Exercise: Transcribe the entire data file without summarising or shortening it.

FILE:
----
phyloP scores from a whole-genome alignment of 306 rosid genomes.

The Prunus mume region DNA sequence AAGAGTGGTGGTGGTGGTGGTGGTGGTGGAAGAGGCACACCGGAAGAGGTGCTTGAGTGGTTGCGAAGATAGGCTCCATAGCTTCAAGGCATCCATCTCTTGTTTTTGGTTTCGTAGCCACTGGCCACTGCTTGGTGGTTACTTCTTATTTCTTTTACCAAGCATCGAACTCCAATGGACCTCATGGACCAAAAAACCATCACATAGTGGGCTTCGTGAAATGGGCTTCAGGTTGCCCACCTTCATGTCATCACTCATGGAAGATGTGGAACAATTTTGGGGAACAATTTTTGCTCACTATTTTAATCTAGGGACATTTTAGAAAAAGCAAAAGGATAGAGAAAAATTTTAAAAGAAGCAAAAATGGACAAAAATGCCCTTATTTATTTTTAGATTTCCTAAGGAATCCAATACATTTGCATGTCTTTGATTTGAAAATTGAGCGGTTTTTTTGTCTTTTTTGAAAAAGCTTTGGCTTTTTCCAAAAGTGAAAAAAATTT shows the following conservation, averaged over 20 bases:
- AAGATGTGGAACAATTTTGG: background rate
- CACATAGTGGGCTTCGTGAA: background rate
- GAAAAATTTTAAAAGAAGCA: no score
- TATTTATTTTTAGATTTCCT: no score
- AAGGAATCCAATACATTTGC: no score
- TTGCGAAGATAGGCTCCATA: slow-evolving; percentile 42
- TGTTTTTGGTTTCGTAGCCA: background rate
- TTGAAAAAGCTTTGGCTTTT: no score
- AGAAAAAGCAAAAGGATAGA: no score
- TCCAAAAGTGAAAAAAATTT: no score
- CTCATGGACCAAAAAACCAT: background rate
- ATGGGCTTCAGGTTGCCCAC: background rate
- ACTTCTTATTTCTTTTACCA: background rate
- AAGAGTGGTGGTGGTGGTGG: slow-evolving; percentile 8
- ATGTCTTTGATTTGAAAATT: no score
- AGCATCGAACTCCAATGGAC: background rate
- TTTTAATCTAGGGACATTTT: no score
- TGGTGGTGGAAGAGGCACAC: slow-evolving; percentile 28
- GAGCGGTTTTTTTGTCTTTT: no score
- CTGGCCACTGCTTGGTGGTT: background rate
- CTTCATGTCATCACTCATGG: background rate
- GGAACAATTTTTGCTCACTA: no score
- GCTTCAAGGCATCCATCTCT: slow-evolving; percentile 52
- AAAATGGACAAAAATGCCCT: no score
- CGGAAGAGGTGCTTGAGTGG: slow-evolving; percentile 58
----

phyloP scores from a whole-genome alignment of 306 rosid genomes.

The Prunus mume region DNA sequence AAGAGTGGTGGTGGTGGTGGTGGTGGTGGAAGAGGCACACCGGAAGAGGTGCTTGAGTGGTTGCGAAGATAGGCTCCATAGCTTCAAGGCATCCATCTCTTGTTTTTGGTTTCGTAGCCACTGGCCACTGCTTGGTGGTTACTTCTTATTTCTTTTACCAAGCATCGAACTCCAATGGACCTCATGGACCAAAAAACCATCACATAGTGGGCTTCGTGAAATGGGCTTCAGGTTGCCCACCTTCATGTCATCACTCATGGAAGATGTGGAACAATTTTGGGGAACAATTTTTGCTCACTATTTTAATCTAGGGACATTTTAGAAAAAGCAAAAGGATAGAGAAAAATTTTAAAAGAAGCAAAAATGGACAAAAATGCCCTTATTTATTTTTAGATTTCCTAAGGAATCCAATACATTTGCATGTCTTTGATTTGAAAATTGAGCGGTTTTTTTGTCTTTTTTGAAAAAGCTTTGGCTTTTTCCAAAAGTGAAAAAAATTT shows the following conservation, averaged over 20 bases:
- AAGATGTGGAACAATTTTGG: background rate
- CACATAGTGGGCTTCGTGAA: background rate
- GAAAAATTTTAAAAGAAGCA: no score
- TATTTATTTTTAGATTTCCT: no score
- AAGGAATCCAATACATTTGC: no score
- TTGCGAAGATAGGCTCCATA: slow-evolving; percentile 42
- TGTTTTTGGTTTCGTAGCCA: background rate
- TTGAAAAAGCTTTGGCTTTT: no score
- AGAAAAAGCAAAAGGATAGA: no score
- TCCAAAAGTGAAAAAAATTT: no score
- CTCATGGACCAAAAAACCAT: background rate
- ATGGGCTTCAGGTTGCCCAC: background rate
- ACTTCTTATTTCTTTTACCA: background rate
- AAGAGTGGTGGTGGTGGTGG: slow-evolving; percentile 8
- ATGTCTTTGATTTGAAAATT: no score
- AGCATCGAACTCCAATGGAC: background rate
- TTTTAATCTAGGGACATTTT: no score
- TGGTGGTGGAAGAGGCACAC: slow-evolving; percentile 28
- GAGCGGTTTTTTTGTCTTTT: no score
- CTGGCCACTGCTTGGTGGTT: background rate
- CTTCATGTCATCACTCATGG: background rate
- GGAACAATTTTTGCTCACTA: no score
- GCTTCAAGGCATCCATCTCT: slow-evolving; percentile 52
- AAAATGGACAAAAATGCCCT: no score
- CGGAAGAGGTGCTTGAGTGG: slow-evolving; percentile 58